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Published on January 16, 2020
All the Single Ladies
written by Vincent Harinam and Rob Henderson

“Oh, he’s kind of cute.” My friend at Yale, swiping through Tinder, leaned over and showed me his profile.
“Wait, no.” She moved her finger leftward.
“Why not? He seems alright,” I reply.
He goes to a local, less highly-regarded university, she explained. In other words, not Yale.

Swipe Right for a Master’s Degree

The dating market for women is getting tougher. In part, this is because fewer men are attending universities. Why would male enrollment in higher education matter for women? Because women, on average, prefer educated men. One source of evidence comes from women’s personal responses to dating profiles posted by men. Researchers analyzed 120 personal dating ads posted by men on the West Coast and in the Midwest. They found that two of the strongest variables that predicted how many responses a man received from women were years of education and income. Similar results have been found in Poland. Researchers analyzed how many women responded to dating ads posted by 551 men. They found that men with higher levels of education and higher income received more responses. A more recent study in Australia of more than 40,000 online daters found that women were more likely to initiate contact with a man if he had more education than themselves.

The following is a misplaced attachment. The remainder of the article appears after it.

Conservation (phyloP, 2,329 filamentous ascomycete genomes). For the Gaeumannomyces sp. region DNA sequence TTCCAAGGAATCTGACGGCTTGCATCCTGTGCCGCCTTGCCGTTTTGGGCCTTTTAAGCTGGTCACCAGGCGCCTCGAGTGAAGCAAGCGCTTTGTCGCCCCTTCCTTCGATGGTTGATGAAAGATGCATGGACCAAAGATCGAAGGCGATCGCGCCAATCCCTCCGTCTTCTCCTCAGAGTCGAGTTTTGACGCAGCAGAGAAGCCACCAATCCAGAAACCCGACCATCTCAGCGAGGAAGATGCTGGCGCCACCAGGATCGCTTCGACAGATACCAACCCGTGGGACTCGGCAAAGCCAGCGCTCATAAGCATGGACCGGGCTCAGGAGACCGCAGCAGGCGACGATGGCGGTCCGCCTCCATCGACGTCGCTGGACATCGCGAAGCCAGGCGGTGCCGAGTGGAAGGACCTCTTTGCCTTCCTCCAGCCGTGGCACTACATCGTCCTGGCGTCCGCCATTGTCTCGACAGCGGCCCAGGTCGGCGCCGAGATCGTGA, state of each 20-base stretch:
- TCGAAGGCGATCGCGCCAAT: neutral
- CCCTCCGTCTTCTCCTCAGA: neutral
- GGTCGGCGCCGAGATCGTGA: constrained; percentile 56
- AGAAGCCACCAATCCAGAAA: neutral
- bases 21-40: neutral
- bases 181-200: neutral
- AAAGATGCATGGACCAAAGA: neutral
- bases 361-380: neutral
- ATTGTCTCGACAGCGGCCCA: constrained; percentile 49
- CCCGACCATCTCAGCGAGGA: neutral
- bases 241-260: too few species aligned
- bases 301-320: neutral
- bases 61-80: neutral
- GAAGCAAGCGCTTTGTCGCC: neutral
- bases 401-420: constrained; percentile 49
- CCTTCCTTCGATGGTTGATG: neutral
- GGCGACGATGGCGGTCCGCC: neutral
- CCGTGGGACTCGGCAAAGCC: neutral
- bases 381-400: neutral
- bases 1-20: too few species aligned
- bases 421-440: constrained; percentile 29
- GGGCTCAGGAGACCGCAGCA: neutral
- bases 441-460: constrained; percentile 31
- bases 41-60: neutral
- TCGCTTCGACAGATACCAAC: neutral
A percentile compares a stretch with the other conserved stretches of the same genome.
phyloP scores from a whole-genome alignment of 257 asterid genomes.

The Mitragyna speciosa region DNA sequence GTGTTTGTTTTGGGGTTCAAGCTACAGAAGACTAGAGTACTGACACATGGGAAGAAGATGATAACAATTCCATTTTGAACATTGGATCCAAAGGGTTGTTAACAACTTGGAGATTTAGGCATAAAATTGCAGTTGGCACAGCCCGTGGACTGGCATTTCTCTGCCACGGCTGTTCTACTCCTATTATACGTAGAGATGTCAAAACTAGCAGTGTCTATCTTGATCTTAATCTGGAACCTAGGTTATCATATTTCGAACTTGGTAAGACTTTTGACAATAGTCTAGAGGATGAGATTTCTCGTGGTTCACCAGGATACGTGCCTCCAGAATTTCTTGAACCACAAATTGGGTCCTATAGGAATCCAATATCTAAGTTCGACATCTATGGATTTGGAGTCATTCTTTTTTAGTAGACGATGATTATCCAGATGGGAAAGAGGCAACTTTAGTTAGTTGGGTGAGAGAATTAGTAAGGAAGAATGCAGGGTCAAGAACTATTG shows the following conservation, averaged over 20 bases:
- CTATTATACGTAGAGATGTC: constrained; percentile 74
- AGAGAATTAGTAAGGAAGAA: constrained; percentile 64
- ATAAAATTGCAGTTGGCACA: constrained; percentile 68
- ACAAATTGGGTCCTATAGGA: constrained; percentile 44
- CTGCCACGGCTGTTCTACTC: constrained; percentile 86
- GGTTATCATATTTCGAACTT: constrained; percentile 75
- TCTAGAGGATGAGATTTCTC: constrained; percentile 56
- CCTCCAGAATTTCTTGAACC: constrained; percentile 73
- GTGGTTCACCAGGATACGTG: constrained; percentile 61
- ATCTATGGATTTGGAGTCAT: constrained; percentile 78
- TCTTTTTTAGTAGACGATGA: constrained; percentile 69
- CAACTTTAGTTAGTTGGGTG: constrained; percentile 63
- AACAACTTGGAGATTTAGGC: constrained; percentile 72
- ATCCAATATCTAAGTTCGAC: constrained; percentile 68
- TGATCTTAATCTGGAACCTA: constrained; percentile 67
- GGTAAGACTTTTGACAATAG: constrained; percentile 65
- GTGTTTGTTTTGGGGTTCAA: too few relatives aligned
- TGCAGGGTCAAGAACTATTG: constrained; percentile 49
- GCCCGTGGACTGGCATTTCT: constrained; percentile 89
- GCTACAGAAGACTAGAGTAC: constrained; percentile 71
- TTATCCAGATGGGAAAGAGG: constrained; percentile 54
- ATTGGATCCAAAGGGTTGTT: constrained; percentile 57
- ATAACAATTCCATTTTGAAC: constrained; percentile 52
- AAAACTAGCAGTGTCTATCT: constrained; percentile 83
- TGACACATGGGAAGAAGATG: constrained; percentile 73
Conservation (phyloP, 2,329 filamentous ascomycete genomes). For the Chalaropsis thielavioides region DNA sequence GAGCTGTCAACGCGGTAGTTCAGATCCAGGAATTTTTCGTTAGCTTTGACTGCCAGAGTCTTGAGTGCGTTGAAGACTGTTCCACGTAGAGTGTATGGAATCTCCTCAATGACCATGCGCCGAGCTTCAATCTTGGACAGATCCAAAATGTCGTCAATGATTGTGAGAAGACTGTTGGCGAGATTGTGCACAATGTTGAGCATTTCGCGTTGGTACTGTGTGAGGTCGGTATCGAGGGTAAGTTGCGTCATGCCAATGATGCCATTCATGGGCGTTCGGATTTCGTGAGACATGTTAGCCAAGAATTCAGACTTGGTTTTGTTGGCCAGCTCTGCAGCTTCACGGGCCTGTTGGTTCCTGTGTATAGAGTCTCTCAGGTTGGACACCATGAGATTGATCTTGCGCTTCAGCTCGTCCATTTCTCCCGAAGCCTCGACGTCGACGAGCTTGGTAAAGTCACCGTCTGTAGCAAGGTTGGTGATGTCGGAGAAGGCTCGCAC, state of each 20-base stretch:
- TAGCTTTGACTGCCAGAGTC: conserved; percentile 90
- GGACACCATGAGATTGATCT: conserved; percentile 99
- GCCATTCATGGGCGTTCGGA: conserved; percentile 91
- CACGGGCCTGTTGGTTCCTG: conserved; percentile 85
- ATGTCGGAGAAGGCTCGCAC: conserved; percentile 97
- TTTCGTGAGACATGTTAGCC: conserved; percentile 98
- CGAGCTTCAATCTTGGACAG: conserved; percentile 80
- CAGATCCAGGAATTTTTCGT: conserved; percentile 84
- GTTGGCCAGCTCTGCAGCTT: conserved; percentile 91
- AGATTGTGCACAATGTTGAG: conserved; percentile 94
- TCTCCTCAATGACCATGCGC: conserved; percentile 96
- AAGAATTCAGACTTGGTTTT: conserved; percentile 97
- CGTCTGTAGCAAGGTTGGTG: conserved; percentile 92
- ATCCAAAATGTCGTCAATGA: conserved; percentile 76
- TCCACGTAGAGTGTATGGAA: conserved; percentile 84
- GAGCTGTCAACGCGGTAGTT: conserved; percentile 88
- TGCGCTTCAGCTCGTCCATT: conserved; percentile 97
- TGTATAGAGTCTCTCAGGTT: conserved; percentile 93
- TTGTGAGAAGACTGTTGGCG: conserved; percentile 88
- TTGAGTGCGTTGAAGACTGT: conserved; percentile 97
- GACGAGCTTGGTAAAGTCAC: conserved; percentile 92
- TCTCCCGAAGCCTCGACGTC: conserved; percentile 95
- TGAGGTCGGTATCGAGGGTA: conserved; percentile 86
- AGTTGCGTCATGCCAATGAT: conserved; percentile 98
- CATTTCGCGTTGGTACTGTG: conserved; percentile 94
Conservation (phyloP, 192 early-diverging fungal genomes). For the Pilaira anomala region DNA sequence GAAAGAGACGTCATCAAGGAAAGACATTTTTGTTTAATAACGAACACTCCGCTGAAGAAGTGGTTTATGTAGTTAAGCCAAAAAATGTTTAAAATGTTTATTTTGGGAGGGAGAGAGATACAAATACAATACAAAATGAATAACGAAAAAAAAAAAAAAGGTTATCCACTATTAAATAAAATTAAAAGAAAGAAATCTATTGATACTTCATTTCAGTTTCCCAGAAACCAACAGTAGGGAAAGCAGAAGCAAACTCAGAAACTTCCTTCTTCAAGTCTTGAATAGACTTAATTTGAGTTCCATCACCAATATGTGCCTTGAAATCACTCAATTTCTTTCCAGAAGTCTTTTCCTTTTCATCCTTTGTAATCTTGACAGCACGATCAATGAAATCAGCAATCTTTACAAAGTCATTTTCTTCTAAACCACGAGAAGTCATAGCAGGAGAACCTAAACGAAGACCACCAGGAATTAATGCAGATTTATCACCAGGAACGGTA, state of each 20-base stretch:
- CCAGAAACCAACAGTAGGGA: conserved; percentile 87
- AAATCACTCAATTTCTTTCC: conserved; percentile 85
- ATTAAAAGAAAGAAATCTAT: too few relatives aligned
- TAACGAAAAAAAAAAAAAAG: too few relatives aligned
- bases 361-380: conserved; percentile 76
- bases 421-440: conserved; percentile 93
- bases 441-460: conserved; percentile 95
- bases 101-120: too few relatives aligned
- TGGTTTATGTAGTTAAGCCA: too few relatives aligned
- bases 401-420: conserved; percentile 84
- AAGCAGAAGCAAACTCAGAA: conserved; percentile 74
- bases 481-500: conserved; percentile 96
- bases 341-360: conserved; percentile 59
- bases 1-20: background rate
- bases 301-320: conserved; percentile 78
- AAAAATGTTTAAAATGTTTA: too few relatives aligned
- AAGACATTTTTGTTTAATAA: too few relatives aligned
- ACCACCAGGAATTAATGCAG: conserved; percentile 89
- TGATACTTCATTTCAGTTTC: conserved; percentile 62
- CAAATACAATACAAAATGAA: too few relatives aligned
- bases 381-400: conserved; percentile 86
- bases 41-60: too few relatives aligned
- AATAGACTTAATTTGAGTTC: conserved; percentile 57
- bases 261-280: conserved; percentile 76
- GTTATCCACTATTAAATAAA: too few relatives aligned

Still, young people today are more likely to use Tinder or other dating apps than Internet dating websites. Are things different on the apps? A study led by economics researcher Brecht Neyt of Ghent University found that, on Tinder, women were 91 percent more likely to “like” a man with a master’s degree compared with a bachelor’s degree. The researchers used the same male profiles, the only difference was level of education. They also tested how men would react to women with different levels of education, finding that men were only eight percent more likely to “like” a woman with a master’s degree compared with a bachelor’s degree. Both men and women preferred more-educated partners, but women had a much stronger preference.

In other words, all other things equal, a man with a master’s degree is about twice as likely to get a match than a man with a bachelor’s degree. Perhaps something to keep in mind, if you are interested in obtaining a graduate degree and are active on Tinder.

Some women do marry men with less education, though. These women tend to marry men who earn more than them. A study by Yue Qian, a sociologist at the University of British Columbia, found that women who had more education than their spouses were 93 percent more likely to be married to men with higher incomes than themselves. In other words, if you are a less-educated man, it is helpful to earn more than your educated male peers if you want to marry an educated woman. Better-educated women have a stronger preference for partners who earn more, especially if their partners are less educated than themselves.

This finding fits the overall pattern revealing that women who are more educated and professionally successful have an even stronger preference for successful male partners, relative to less successful women. The evolutionary psychologist David Buss, discussing his research on how professionally successful women select partners, found that “Successful women turned out to place an even greater value than less professionally successful women on mates who have professional degrees, high social status, and greater intelligence and who are tall, independent, and self-confident.” The more professionally successful a woman is, the stronger her preference for successful men.

Getting Ratioed